A kids bird costume that even the most unexperienced crafter can make. Truly! It’s so easy.
Honestly, I wasn’t sure I’d be making any DIY Halloween costumes this year because we don’t have any Halloween plans, for obvious reasons. But one day last week, I realized I had a couple hours free and some scrap fabric from old projects.
So, after asking Hayes what he wanted to be for Halloween, I figured I’d do a homemade costume this year for him. Especially since last year, I ran out of time to make one. The year before I made three baby costumes though, so it kinda balanced out.
If you’re looking at this thinking you don’t have time to make this costume, I hear you! And maybe you don’t….BUT maybe you do! It took less than two hours to make and you could get that time down even further if you go the no sew route. Which I’ll share in the tutorial.
ALSO, maybe some of you are like, I can make one WAY better than that. And you probably can! Haha. But I thought this one turned out pretty cute.
Anyway, click through to see how I made this DIY bird costume for my toddler.
I originally set out to make a cat costume because that’s what Hayes asked to be for Halloween, but bird was the second choice and it seemed the easier of the two for me to make.
So I grabbed some leftover scrap fabric I had from a faux fur pillow project and got to work on a homemade costume that turned out pretty damn cute. IMO.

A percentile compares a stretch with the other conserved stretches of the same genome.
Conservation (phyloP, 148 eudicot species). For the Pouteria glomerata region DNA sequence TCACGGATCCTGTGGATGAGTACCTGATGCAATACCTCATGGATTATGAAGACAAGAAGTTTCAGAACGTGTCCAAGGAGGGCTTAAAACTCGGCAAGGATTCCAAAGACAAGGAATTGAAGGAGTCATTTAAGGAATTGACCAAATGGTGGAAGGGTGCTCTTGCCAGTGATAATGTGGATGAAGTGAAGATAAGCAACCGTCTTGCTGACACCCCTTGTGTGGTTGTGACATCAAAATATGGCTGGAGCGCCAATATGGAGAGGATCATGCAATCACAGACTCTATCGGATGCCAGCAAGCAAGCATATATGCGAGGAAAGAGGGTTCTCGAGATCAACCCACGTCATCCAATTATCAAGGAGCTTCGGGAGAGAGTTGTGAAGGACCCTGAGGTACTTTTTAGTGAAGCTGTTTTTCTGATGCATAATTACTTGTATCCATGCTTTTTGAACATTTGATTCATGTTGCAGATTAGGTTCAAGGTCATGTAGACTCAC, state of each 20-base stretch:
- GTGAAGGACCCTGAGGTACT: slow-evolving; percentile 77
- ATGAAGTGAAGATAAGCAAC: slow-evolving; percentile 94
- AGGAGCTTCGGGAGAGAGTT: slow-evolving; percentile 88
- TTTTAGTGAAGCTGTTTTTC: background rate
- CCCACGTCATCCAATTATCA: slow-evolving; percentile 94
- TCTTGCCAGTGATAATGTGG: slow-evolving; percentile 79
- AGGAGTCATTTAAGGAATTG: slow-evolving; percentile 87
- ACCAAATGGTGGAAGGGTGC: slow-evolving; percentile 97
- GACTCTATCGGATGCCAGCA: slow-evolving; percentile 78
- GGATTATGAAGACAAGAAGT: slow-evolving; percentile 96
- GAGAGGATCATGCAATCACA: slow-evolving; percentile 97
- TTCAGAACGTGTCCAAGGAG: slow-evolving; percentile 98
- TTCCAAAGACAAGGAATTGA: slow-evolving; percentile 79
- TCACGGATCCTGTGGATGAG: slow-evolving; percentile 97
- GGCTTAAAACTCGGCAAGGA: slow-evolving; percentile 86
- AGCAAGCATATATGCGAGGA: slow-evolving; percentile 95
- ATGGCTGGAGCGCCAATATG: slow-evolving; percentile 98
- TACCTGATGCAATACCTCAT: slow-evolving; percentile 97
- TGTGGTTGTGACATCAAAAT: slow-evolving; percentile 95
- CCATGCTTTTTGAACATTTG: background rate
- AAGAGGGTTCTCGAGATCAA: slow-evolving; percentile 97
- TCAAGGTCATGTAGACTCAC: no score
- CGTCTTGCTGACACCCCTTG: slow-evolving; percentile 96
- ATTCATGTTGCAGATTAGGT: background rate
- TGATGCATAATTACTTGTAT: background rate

P.S. If I’m making a bird costume from scratch, I’m also taking one zillion photos. Haha. So here we go…
Materials for Kid’s Bird Costume
- 1/2 yard of faux fur fabric (for base color)*
- 1/4 yard (or less) of faux fur fabric (in contrasting color)*
- scraps cardboard (to be used for wings and beak)
- needle and thread OR sewing machine
- hot glue gun
- iron-on adhesive and iron (optional – only needed for no-sew version)
- kids hat (optional)
*Fabric yardage may vary depending on size of the child. I made mine for a two year old. You don’t have to use faux fur, but I found it to be an extremely forgiving material, since it’s so fluffy. So if you’re not a sewing expert (which I am not), you can still make a costume that looks really cute and professional.
How to Make a Bird Costume
Cutting the Body and Belly Fabric
Start by cutting the main body fabric piece down to size. In order to get the measurement, I measured my son from shoulders to knees (for length) AND across the shoulders (for width). Then added 3 inches onto each of those numbers. Then, I doubled the length measurement and depth the width measurement the same. That new measurement is the measurement I used to cut the piece of fabric down.